Students real losers in Ravendale shutdown
More than 400 students were left without a school this fall when Ravendale Alternative Education Center was shut down. Located on Detroit’s East Side, Ravendale was, for many students, their last chance to earn a high school degree since it enrolled students who had either dropped out of or were expelled from the Detroit Public Schools. The bureaucratic snafus that led to the closing of this school have left the children of Detroit holding the bag.
Ravendale was funded through the Clintondale Community Schools of Macomb County, despite that it was located in Detroit. A shocking oversight that points to serious bureaucratic disorganization in the Michigan school system. The investigation examining the grant that established the school found miscommunication on the parts of the Department of Career Development, which mistakenly approved the project, and the state’s Department of Education, which is the only office licensed to do so. When the Detroit Public School system became aware of the situation, it ordered Ravendale to be shut down.
Administrators and students were rightfully distraught over the ruling to close the school, which was a last resort for most of its students, who had rediscovered the road to graduation. Despite the school’s illegality and the danger inherent in privately-funded schools, Detroit’s decision to shut the school down is heartless and smacks of grim of stoicism.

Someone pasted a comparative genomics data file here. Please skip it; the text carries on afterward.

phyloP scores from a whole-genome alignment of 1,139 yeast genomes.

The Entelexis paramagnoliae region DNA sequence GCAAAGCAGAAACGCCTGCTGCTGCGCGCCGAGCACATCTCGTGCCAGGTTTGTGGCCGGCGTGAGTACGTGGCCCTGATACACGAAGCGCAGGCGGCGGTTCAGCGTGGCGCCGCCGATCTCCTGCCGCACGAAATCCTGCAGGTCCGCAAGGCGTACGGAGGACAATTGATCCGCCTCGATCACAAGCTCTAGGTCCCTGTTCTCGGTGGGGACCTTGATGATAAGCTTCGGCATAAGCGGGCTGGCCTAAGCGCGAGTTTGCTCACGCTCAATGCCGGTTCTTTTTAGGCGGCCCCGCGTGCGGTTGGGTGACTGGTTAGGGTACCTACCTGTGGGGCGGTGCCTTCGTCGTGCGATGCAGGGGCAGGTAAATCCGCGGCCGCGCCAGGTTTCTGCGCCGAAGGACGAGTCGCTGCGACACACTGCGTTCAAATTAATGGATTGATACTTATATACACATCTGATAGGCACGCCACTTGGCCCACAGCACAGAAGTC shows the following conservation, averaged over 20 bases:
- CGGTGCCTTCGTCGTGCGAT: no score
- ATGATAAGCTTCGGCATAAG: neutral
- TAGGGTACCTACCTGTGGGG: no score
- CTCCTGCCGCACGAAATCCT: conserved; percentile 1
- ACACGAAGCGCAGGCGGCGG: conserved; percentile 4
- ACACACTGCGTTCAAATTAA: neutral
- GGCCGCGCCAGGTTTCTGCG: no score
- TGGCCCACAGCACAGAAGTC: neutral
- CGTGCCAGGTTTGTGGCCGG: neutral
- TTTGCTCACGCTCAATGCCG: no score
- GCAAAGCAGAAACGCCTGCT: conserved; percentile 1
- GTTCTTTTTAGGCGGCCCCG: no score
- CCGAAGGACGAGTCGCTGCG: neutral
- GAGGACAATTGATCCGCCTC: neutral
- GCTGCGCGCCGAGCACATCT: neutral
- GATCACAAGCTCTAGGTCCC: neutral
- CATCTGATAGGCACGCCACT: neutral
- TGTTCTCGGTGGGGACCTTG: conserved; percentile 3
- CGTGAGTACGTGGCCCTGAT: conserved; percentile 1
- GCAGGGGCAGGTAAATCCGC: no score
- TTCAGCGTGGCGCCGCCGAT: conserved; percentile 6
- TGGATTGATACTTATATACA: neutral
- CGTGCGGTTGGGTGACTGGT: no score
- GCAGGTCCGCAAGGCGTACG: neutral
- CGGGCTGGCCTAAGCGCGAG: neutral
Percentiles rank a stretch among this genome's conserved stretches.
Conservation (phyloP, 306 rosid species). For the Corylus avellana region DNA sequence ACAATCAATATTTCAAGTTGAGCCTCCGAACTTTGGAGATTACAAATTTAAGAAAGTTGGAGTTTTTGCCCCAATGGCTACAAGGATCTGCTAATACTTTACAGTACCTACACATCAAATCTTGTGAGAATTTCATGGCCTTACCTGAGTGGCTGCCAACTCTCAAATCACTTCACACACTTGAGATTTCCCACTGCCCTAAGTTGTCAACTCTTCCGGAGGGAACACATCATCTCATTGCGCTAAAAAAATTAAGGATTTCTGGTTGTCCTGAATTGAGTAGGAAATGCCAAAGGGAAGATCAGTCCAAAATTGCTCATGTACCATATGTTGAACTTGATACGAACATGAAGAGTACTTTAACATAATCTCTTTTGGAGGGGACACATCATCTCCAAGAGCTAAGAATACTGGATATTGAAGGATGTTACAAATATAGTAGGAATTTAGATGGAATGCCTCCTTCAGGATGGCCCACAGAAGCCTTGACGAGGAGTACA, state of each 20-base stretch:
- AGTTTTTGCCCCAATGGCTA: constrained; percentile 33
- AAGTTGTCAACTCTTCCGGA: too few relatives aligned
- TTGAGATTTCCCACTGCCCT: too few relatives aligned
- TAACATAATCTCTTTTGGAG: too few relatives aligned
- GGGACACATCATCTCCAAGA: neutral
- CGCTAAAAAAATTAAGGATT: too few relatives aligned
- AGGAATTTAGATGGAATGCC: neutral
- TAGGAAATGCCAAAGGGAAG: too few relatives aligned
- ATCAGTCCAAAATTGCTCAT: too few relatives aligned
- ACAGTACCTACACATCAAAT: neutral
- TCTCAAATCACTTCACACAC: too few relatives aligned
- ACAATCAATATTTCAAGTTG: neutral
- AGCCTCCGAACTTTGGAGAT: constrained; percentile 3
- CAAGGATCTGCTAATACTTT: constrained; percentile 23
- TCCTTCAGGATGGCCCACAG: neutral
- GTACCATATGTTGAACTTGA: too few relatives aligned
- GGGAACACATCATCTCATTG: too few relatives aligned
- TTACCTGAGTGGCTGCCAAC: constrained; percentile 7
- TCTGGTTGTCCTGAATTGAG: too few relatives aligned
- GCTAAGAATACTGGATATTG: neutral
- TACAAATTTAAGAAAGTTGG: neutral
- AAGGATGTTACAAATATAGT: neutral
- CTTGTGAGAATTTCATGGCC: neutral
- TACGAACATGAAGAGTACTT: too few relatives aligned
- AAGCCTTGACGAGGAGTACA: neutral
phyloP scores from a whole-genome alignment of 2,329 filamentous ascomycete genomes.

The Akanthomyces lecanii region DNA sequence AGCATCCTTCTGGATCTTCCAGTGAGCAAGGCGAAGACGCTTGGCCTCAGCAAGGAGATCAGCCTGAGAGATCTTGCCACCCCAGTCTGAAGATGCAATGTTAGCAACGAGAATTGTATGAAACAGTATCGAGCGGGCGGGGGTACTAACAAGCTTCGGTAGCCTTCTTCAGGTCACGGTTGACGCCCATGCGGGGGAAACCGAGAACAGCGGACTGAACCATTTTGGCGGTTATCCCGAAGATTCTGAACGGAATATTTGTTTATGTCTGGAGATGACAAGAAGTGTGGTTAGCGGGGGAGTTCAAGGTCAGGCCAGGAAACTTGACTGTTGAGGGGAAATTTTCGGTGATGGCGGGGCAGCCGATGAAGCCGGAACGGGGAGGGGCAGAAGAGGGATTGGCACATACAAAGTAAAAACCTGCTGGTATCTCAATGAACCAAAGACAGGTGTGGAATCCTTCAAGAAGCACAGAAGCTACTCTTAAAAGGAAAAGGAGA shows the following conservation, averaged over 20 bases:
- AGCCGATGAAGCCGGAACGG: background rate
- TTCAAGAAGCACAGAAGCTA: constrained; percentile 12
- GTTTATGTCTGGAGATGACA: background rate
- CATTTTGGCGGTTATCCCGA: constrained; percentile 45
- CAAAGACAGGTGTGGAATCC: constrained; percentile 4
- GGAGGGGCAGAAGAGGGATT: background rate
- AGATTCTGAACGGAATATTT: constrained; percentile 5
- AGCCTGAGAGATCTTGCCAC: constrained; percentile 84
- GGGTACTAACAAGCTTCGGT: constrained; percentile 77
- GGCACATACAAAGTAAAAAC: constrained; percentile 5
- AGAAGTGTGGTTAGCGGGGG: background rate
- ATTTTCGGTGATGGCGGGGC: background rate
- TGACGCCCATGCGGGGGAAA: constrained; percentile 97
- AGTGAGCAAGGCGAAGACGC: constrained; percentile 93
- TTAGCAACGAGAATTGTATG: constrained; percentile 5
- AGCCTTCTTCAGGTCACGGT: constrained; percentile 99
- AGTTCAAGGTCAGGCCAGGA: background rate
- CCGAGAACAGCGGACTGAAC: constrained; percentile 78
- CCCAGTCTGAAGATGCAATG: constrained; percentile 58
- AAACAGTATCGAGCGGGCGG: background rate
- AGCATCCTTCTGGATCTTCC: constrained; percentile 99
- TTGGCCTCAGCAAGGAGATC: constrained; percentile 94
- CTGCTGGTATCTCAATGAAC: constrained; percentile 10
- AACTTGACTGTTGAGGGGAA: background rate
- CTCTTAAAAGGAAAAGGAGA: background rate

This story illustrates the many problems that the current school system faces. Not only are students failing out, but one of the only school that offered them the prospect of graduation has also been shut down because of red tape.
It is widely recognized that a number of Detroit schools are often unable to adequately address students’ needs or offer a comfortable learning environment, a situation that leads to high drop-out rates and expulsions. Band-aid solutions, such as alternative schools would be unnecessary if public schools were not under funded and mismanaged. Instead of allowing students to drop out or attend alternative schools, the structural problems with the public school system must be addressed. Furthermore, the problems with funding for-profit schools, such as Ravendale need to be addressed. Financing for-profit schools with state taxes – through programs such as vouchers – encourages people to leave the already under-funded public schools.
While the problems at hand are not easily fixed, steps can be taken to ensure better education for students. For starters, the Detroit Public Schools should take responsibility for the Ravendale students displaced by the city’s actions. All students deserve ample opportunities to graduate. Taking that away from students because of bureaucratic sloppiness undermines the very mission of public education.